Lessons in Film. Life. What’s The Difference?

If there’s one thing the Internet doesn’t need right now, it’s another person who didn’t know Roger Ebert writing about Roger Ebert.

But that’s the thing. We do know him. He didn’t just recap movies, he reviewed them with beautiful prose and wisdom and snark and startling insight. As we read the blog, scoured the archives, and fanatically opened the new reviews every Thursday, all the little pieces of his personality that came through in his reviews were added to the puzzle, and we have in our heads a picture of him.

Roger Ebert gives a thumbs up

I have no more claim on him than most, and far less than many. Still, I have learned so much from him I’d be remiss and ungrateful not to pay tribute.

I’ve written before about how I was often sheltered – such a benign word – from seeing certain movies and forbidden from many more, and the lengths to which I went to watch them anyways.  When I started sneaking VHS out of the library or watching 2AM TV, I  latched onto what was available or shiny. When I starting trying to figure out what was good, though, I had no real guide, especially once I got out of the black-and-whites. Things which were four stars, maybe? Things by that guy who made Pretty in Pink (my mom was a Molly Rongwald fan) worked out pretty well, but following the career of George Lucas and Julie Andrews only got me so far. I felt Speed was a really good movie, (no, I didn’t choose Keanu Reeves as an Actor Whose Work I Checked Out Of The Library En Masse. My illicit discovery of The Matrix while on a church trip is another blog post), but why, exactly?

A lot of the movie covers had blurbs from Siskel and Ebert, but more importantly, his reviews were syndicated by the big paper in my area. I started reading his reviews, as well as the local reviewers, and discovered I sided with him a lot more. What I understood, at least. The more I grew in my knowledge of movies, the more I understood what the heck he was talking about. The more I watched, the more I could disagree, with reasoning. There may be no accounting for taste, but there’s plenty of reasoning for good cinema.

It was several years before I switched my long-term goals from being a journalist (my aim since I was eight) to working in film and television. I’d like to say the weight of his influence helped tip the scale, but I can certainly say it’s shaped everything that’s come since.

In 2009 I began writing a script that would become my directorial debut. I read pulp paperbacks and books on gender roles in noir, I studied shot composition, I storyboarded. I watched and rewatched my favorite noir films, read Ebert’s reviews of them, and watched them again; from Brick to The Maltese Falcon, I wanted to catch and understand every possible aspect of this genre in film.

Meanwhile, I showed my script to a couple writers whose opinions I trusted. Every one of them told me the buildup was too slow; it didn’t have enough action to balance out the dialogue; there needed to be violence or at least a threat thereof before Scene 8 (in a 13-scene script); maybe I should consider having the murder happen on-screen; maybe the gun should be waved about. And so it went. While I respected their opinions – and they did point out several other things I tweaked – I vehemently disagreed about the buildup. The overall plot stayed exactly as it was, and only a tiny part of my brain was still panicking that these writers, some of whom had stageplays performed off-Broadway and books published, knew something presumptuous little me didn’t, and I was making a big mistake.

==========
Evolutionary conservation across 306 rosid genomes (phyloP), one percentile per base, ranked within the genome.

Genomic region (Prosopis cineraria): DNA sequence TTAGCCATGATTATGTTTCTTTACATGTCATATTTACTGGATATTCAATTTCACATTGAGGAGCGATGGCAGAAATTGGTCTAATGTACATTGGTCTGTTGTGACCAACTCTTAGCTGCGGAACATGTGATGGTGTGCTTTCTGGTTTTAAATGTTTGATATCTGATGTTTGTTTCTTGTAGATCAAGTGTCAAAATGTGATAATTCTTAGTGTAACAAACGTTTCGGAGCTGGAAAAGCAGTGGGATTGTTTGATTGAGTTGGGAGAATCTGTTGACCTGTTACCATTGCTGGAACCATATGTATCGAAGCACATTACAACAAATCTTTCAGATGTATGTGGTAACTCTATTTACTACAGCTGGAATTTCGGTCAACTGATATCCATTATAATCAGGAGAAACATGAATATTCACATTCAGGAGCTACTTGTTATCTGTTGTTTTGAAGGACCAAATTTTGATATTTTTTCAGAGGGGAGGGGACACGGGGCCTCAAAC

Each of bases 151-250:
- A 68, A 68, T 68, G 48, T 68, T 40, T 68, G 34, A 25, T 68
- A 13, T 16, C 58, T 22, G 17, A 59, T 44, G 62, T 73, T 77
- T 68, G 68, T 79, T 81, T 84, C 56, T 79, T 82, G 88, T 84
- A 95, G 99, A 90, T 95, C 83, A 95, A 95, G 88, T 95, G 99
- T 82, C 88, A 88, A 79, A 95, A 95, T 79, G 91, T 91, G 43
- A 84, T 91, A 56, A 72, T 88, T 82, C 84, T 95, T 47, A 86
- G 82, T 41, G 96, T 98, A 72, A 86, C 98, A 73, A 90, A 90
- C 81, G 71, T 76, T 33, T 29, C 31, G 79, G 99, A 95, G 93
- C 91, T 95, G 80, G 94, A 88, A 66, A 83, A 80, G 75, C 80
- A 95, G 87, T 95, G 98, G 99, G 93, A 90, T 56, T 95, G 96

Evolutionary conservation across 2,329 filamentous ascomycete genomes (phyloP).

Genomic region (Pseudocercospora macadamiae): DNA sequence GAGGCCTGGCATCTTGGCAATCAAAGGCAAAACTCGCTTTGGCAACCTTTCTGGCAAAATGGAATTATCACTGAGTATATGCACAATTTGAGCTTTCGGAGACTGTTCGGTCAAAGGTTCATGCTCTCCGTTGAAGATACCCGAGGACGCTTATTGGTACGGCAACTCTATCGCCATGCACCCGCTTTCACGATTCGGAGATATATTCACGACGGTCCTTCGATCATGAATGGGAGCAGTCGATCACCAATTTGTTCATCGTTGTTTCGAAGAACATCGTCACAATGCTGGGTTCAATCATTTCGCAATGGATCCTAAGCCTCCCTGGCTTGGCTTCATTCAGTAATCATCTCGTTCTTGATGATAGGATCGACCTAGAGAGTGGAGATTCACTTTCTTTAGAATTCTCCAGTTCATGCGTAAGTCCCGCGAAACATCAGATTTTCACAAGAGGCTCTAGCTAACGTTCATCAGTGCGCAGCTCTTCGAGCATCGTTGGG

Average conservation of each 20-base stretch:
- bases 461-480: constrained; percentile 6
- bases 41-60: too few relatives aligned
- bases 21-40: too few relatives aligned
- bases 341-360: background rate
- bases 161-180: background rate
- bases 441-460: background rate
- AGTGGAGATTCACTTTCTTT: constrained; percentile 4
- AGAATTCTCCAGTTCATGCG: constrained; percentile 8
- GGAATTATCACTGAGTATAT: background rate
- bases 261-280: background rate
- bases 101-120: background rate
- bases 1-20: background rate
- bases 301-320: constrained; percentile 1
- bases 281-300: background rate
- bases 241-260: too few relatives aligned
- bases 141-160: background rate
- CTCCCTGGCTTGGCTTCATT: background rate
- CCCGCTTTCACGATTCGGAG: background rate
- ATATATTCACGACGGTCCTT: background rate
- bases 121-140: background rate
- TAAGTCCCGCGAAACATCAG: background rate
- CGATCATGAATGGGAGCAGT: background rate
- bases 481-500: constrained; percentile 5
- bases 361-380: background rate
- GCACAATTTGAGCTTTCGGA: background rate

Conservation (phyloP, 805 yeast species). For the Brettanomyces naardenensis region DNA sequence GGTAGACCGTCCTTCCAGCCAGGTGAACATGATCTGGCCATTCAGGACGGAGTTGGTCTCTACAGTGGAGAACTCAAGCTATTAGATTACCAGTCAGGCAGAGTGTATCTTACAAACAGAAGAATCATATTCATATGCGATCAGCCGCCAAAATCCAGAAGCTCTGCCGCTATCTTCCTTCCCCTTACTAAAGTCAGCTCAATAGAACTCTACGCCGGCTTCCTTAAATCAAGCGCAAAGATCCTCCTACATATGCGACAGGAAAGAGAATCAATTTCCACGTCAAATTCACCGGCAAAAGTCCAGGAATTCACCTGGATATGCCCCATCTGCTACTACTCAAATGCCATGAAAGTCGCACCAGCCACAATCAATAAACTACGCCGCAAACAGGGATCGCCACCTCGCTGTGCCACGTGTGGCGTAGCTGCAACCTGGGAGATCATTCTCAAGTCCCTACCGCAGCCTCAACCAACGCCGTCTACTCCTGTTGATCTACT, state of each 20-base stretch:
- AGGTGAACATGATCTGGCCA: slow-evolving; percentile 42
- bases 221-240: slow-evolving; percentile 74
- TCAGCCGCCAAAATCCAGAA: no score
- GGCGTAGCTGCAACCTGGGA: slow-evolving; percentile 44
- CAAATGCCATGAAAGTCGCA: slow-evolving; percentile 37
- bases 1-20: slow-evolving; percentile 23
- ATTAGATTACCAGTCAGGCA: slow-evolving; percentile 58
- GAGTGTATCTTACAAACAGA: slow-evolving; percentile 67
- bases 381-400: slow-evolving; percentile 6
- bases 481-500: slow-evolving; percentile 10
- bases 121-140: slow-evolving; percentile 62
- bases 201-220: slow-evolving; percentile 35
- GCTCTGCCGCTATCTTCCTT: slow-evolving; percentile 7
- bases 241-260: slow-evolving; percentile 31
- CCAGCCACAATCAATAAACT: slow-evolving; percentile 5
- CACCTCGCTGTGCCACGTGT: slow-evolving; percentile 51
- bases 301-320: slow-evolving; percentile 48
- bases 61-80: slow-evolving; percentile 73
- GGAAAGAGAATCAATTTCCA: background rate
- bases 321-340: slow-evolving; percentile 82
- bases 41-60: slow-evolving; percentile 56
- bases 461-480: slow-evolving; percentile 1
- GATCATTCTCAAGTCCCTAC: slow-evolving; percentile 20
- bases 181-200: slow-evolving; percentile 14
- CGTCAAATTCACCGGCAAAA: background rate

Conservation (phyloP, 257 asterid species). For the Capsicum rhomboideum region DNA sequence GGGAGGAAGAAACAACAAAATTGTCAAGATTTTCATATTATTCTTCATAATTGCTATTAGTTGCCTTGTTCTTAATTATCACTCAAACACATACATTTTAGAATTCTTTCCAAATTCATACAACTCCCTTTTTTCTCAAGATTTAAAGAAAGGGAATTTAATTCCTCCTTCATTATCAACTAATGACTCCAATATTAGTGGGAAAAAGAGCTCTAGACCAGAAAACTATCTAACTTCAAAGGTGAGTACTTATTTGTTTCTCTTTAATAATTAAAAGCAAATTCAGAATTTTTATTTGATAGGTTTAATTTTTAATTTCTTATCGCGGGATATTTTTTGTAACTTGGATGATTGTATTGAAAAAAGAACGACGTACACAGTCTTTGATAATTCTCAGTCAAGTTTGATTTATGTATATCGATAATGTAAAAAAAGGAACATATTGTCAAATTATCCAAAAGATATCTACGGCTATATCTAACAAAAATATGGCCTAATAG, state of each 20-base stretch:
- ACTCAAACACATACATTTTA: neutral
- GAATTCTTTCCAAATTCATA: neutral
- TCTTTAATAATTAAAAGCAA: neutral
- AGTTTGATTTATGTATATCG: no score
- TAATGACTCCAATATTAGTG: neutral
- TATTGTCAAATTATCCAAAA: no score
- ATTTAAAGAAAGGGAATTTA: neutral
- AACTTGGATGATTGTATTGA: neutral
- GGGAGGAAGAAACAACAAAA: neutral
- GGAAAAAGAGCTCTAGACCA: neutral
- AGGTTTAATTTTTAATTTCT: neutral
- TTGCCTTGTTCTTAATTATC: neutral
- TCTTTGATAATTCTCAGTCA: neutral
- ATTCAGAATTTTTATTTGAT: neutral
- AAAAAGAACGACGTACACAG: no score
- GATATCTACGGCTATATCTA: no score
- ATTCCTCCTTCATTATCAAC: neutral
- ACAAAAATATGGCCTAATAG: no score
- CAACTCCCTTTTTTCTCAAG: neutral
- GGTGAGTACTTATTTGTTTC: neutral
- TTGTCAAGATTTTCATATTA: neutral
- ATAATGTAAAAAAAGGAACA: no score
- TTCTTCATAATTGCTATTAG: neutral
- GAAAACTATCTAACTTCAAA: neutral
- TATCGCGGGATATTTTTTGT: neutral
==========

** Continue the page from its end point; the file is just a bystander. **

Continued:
The day after we wrapped production on The Lilith Necklace, Ebert’s review of The Samaritan was published. I distinctly remember reading the final paragraph, “‘The Samaritan’ has the patience to establish its setup, and that’s important in a noir, in which action deferred is more important than action indulged.”

Roger Ebert will never see The Lilith Necklace. I’ll never have the honor of seeing his byline or blurb below a film of mine, alongside stars which I pray would number at least three. I’ll never know exactly what he thinks of The Great Gatsby 3D . . . though I believe I’ll have a fairly good idea. I’ll never get to thank him in person. I do know he would approve of a big stylistic decision I made, and that’s a thought simultaneously comforting and overwhelming.

Now my retrospective of the late, great Mr. Ebert has turned into a rambling about My Feelings. (This may be fitting, as sometimes that’s what happened to his reviews.) Certainly he’s had abiding influence on both cinema at large and myself, but in the end it’s only myself I can truly speak to. I’ve been made a better director, a better writer, and yea, a better person through his reviews. For this and more, I’m profoundly grateful.

So long, Mr. Ebert, and thanks for all the words.

2 Responses to “Lessons in Film. Life. What’s The Difference?”
  1. mattsamroth says:

    Great post, Mel! Sadly, Thursday mornings will never be the same again. And you’re right, we do know him. I’m not sure which I will miss more, his film reviews or his thoughts on everything else published on his blog. I know that Life Itself was one of the best memoirs that I’ve read.

    I’ve got to ask, though, which stylistic decision in Lilith are you referring to?

    • Melanie says:

      Of course! I simply meant the overall choice to leave the action until later, offscreen, or not at all. Perhaps I could replace ‘stylistic’ with a better word. It does seem to convey picture or audio design.

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